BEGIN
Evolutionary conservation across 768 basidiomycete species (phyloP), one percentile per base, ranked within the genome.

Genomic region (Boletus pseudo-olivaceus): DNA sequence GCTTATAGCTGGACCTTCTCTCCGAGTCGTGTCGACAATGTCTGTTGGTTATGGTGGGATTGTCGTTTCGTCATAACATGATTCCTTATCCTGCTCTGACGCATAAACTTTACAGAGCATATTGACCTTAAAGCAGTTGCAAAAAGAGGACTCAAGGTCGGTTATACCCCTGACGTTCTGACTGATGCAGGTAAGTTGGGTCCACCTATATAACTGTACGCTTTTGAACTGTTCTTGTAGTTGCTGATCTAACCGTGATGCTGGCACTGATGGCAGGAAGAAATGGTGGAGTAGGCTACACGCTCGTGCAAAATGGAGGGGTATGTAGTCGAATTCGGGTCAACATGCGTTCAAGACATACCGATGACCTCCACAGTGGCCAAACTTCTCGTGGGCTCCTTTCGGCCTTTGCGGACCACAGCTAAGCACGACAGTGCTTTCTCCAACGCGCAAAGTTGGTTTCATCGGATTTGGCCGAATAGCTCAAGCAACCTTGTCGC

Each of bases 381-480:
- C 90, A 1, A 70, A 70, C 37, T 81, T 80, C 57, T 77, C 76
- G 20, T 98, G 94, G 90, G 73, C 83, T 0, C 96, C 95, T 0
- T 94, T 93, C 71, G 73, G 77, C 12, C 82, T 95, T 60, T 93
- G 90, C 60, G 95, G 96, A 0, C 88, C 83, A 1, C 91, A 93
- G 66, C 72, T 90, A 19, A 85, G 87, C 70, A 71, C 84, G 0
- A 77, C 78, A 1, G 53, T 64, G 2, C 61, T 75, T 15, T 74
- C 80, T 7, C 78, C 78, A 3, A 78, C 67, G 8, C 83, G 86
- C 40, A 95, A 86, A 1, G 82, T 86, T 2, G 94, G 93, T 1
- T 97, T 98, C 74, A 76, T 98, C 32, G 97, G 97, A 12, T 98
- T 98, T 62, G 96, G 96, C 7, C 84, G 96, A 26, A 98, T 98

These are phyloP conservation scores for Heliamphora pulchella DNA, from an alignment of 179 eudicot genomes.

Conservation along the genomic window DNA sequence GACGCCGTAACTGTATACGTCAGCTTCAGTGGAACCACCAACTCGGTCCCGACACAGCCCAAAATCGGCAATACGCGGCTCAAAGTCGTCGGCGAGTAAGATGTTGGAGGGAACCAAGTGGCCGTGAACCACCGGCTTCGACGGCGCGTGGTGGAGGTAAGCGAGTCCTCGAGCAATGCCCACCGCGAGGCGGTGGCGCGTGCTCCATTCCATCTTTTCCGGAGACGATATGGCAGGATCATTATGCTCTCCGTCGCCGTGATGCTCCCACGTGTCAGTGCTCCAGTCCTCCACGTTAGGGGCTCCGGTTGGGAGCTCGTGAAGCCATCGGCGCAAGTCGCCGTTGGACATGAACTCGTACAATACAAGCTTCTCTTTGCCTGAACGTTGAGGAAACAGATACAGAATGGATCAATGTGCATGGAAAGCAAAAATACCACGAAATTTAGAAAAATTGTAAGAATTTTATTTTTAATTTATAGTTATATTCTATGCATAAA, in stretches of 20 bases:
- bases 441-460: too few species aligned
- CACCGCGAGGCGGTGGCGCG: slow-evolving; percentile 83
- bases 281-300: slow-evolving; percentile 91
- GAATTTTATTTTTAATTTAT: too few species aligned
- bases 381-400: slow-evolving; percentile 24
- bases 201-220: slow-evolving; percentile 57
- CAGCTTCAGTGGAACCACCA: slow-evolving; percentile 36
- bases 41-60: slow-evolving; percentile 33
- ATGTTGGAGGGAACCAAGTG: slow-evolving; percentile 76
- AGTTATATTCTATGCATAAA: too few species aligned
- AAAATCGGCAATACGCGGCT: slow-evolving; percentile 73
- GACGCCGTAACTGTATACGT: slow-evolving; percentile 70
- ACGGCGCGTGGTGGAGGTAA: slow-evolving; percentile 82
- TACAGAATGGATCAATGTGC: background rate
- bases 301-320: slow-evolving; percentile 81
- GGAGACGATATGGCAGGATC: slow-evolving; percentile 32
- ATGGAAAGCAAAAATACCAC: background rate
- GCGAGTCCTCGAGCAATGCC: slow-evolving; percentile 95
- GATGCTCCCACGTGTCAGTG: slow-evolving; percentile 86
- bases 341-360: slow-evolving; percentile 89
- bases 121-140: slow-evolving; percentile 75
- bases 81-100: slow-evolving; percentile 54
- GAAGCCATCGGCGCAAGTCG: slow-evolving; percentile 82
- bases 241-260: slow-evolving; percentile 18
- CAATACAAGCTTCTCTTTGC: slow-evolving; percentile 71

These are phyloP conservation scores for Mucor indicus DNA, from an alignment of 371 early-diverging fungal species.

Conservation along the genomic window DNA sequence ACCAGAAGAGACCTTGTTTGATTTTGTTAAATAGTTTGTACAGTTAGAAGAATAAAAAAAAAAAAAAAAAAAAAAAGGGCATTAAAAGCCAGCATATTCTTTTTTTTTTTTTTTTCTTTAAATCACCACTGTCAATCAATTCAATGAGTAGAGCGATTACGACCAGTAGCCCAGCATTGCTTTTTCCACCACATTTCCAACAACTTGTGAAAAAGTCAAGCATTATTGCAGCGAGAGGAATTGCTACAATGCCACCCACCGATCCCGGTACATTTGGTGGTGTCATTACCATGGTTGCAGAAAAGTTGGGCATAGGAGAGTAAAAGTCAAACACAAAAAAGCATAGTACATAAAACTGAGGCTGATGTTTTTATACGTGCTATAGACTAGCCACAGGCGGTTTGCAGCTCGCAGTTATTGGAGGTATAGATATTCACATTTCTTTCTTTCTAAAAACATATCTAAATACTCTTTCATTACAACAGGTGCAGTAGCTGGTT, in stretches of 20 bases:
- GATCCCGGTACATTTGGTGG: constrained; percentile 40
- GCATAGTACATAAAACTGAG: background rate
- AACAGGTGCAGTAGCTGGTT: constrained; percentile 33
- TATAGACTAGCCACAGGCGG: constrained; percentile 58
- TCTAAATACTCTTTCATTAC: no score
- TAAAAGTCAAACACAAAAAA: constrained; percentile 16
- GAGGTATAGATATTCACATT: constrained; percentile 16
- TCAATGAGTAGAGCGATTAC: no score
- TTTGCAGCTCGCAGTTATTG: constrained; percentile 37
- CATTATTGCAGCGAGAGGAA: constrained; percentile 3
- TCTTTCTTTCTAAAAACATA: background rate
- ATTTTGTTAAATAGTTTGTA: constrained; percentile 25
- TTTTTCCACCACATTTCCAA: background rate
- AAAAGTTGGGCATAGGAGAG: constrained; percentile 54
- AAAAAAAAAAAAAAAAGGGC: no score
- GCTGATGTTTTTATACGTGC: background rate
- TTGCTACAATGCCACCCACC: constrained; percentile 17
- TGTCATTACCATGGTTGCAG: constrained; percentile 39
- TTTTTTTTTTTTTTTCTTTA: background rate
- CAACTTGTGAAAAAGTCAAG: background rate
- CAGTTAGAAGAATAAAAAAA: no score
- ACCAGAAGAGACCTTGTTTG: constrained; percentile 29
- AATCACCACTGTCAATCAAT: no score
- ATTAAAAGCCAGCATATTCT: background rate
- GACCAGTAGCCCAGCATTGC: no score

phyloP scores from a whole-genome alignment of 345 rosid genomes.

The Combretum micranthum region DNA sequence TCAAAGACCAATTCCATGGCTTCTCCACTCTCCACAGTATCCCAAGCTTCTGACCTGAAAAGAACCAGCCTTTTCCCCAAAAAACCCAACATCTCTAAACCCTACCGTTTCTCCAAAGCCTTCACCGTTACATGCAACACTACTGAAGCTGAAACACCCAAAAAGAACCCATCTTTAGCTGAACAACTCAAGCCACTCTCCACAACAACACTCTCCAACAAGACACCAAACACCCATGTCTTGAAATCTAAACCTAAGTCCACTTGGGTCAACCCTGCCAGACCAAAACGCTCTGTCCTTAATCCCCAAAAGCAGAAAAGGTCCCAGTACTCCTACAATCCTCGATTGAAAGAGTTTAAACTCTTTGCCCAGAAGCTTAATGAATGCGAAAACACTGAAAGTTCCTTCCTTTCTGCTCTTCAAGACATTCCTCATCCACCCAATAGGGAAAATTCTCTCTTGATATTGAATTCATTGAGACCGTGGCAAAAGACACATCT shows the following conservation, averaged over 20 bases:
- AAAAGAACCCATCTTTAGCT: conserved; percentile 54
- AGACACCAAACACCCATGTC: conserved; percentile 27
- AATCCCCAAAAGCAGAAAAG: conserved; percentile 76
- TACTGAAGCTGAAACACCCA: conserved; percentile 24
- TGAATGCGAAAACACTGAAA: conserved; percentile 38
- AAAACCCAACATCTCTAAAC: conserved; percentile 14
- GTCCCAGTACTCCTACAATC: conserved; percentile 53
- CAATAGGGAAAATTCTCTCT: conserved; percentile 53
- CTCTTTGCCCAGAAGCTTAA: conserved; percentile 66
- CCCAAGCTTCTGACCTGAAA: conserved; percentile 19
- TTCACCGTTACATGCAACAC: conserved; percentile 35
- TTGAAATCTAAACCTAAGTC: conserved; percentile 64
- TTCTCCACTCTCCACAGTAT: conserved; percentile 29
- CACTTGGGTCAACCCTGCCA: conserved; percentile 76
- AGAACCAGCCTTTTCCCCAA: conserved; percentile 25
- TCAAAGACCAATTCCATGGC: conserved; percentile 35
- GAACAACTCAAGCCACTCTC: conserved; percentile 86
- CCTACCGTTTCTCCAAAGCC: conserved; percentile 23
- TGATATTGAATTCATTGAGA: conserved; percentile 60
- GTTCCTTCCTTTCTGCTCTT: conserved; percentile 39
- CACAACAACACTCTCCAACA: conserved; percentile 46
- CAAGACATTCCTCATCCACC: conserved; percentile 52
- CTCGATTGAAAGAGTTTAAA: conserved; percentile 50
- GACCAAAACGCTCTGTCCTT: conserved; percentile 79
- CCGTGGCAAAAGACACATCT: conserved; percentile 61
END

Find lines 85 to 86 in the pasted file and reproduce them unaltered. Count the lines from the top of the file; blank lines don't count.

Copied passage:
- TCAAAGACCAATTCCATGGC: conserved; percentile 35
- GAACAACTCAAGCCACTCTC: conserved; percentile 86